# Concavity problem...what am i doing wrong?

• Nov 7th 2008, 10:43 AM
larasanut
Concavity problem...what am i doing wrong?
I get the concavity backwards....I get cu (- infinity,1) cd (1, infinity)
but the answer says cd (-infinity, 1) cu (1, infinity)...I might just be getting the derivitives wrong

The problem is t2/t-1

For f'(x) I get -t^2+2t/(t-1)^2 or -t(t-2)/(t-1)^2
For f''(x) I get -2(2t+1)/(t-1)^3

I set f''(x) equal to zero...i use the denominator right? (t-1)= 0...t=1

For the critical number i get 1...plug in my test points and i get it wrong..so i figure it has to be my derivatives...Can someone work out the whole problem so i can see where i'm messing up..thanks
• Nov 7th 2008, 10:50 AM
earboth
Quote:

Originally Posted by larasanut
I get the concavity backwards....I get cu (- infinity,1) cd (1, infinity)
but the answer says cd (-infinity, 1) cu (1, infinity)...I might just be getting the derivitives wrong

The problem is t2/t-1

For f'(x) I get -t^2+2t/(t-1)^2 or -t(t-2)/(t-1)^2
For f''(x) I get -2(2t+1)/(t-1)^3

I set f''(x) equal to zero...i use the denominator right? (t-1)= 0...t=1

For the critical number i get 1...plug in my test points and i get it wrong..so i figure it has to be my derivatives...Can someone work out the whole problem so i can see where i'm messing up..thanks

I'm not sure that I understand the question correctly. If you mean:

$\displaystyle f(t)=\dfrac{t^2}{t-1}$

Then the first derivation is:

$\displaystyle f'(t)=\dfrac{(t-1)\cdot 2t-t^2}{(t-1)^2}=\dfrac{t(t-2)}{(t-1)^2}$
• Nov 7th 2008, 10:53 AM
earboth
Quote:

Originally Posted by larasanut
I get the concavity backwards....I get cu (- infinity,1) cd (1, infinity)
but the answer says cd (-infinity, 1) cu (1, infinity)...I might just be getting the derivitives wrong

The problem is t2/t-1

For f'(x) I get -t^2+2t/(t-1)^2 or -t(t-2)/(t-1)^2
For f''(x) I get -2(2t+1)/(t-1)^3

I set f''(x) equal to zero...i use the denominator right? (t-1)= 0...t=1 .... No, at t = 1 the function is not defined, because the division by zero is forbidden!

...

....
• Nov 7th 2008, 11:01 AM
earboth
Quote:

Originally Posted by larasanut
...
For f''(x) I get -2(2t+1)/(t-1)^3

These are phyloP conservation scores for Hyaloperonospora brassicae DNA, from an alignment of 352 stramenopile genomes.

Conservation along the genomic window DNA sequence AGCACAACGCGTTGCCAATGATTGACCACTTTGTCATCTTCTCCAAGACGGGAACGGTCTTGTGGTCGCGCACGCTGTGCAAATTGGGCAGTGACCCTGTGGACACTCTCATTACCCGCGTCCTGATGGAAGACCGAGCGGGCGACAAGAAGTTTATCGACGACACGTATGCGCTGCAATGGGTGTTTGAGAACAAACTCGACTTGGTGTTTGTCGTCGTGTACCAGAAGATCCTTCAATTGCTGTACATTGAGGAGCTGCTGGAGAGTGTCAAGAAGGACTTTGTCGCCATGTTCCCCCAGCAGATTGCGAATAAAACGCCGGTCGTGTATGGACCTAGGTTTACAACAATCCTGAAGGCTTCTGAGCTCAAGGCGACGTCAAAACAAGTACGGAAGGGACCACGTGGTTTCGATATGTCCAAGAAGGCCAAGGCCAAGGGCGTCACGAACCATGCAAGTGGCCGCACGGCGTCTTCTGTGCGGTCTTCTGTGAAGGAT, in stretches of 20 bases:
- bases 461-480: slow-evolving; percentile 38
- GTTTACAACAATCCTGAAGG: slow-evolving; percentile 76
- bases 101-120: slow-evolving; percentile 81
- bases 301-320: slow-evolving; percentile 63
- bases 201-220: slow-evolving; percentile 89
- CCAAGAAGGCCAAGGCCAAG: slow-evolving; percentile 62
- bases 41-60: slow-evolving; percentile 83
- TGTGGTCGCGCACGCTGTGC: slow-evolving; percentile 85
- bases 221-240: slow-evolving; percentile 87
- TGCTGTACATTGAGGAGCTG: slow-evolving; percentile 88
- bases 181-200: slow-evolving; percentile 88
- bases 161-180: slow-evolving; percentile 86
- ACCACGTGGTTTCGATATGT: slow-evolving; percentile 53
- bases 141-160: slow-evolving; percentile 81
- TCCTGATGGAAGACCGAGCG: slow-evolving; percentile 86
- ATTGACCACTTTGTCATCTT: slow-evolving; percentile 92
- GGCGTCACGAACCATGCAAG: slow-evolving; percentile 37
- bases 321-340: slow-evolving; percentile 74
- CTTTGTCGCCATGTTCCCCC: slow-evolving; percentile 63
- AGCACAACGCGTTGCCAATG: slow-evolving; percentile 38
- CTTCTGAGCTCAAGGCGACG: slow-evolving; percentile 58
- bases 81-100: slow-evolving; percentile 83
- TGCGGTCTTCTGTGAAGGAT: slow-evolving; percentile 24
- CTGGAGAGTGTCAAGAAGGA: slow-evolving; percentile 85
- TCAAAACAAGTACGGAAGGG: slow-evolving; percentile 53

I set f''(x) equal to zero...i use the denominator right? (t-1)= 0...t=1

For the critical number i get 1...plug in my test points and i get it wrong..so i figure it has to be my derivatives...Can someone work out the whole problem so i can see where i'm messing up..thanks

1. The second derivation of f is:

$\displaystyle f''(t)=\dfrac2{(t-1)^3}$

This function has no real zero.

Use the definitions of concavity:

A function is concave down if the second derivation is negative.
A function is concave up if the second derivation is positive.

Examine

$\displaystyle \dfrac2{(t-1)^3}<0~\implies~(t-1)^3<0~\implies~t<1$ ....... f is cd

$\displaystyle \dfrac2{(t-1)^3}>0~\implies~(t-1)^3>0~\implies~t>1$ ....... f is cu
• Nov 7th 2008, 11:04 AM
larasanut
can u work out the second deriviative? that is where i'm geting it wrong
• Nov 7th 2008, 11:17 AM
earboth
Quote:

Originally Posted by larasanut
can u work out the second deriviative? that is where i'm geting it wrong

I'll do it step by step so you can compare your notes and mybe spot your error:

$\displaystyle f'(t)=\dfrac{t^2-2t}{(t-1)^2}~\implies~f''(t)=\dfrac{(t-1)^2(2t-2)-(t^2-2t)(2(t-1))}{(t-1)^4}=$ $\displaystyle \dfrac{(t-1)^22(t-1)-(t^2-2t)(2(t-1))}{(t-1)^4}$ Cancel:

$\displaystyle f''(t)=\dfrac{2(t-1)^2-2(t^2-2t)}{(t-1)^3} =\dfrac{2t^2-4t+2-2t^2+4t}{(t-1)^3} =\dfrac2{(t-1)^3}$
• Nov 7th 2008, 12:58 PM
larasanut
i know i set f"(x) to =0 but what does that mean, am i really setting the numerator or denominator =0
• Nov 7th 2008, 09:42 PM
earboth
Quote:

Originally Posted by larasanut
i know i set f"(x) to =0 but what does that mean, am i really setting the numerator or denominator =0

To determine the concavity of a function you normally calculate f''(x) = 0 to get the point where the concavity changes (point of inflection).

In your case this method isn't possible because the function has no point of inflection. Therefore you have to use the definition of concavity as I have shown in my previous post.

In general: A quotient is zero if the numerator is zero and the denominator is unequal to zero. The second derivation of your function is a constant (2) which can't be zero.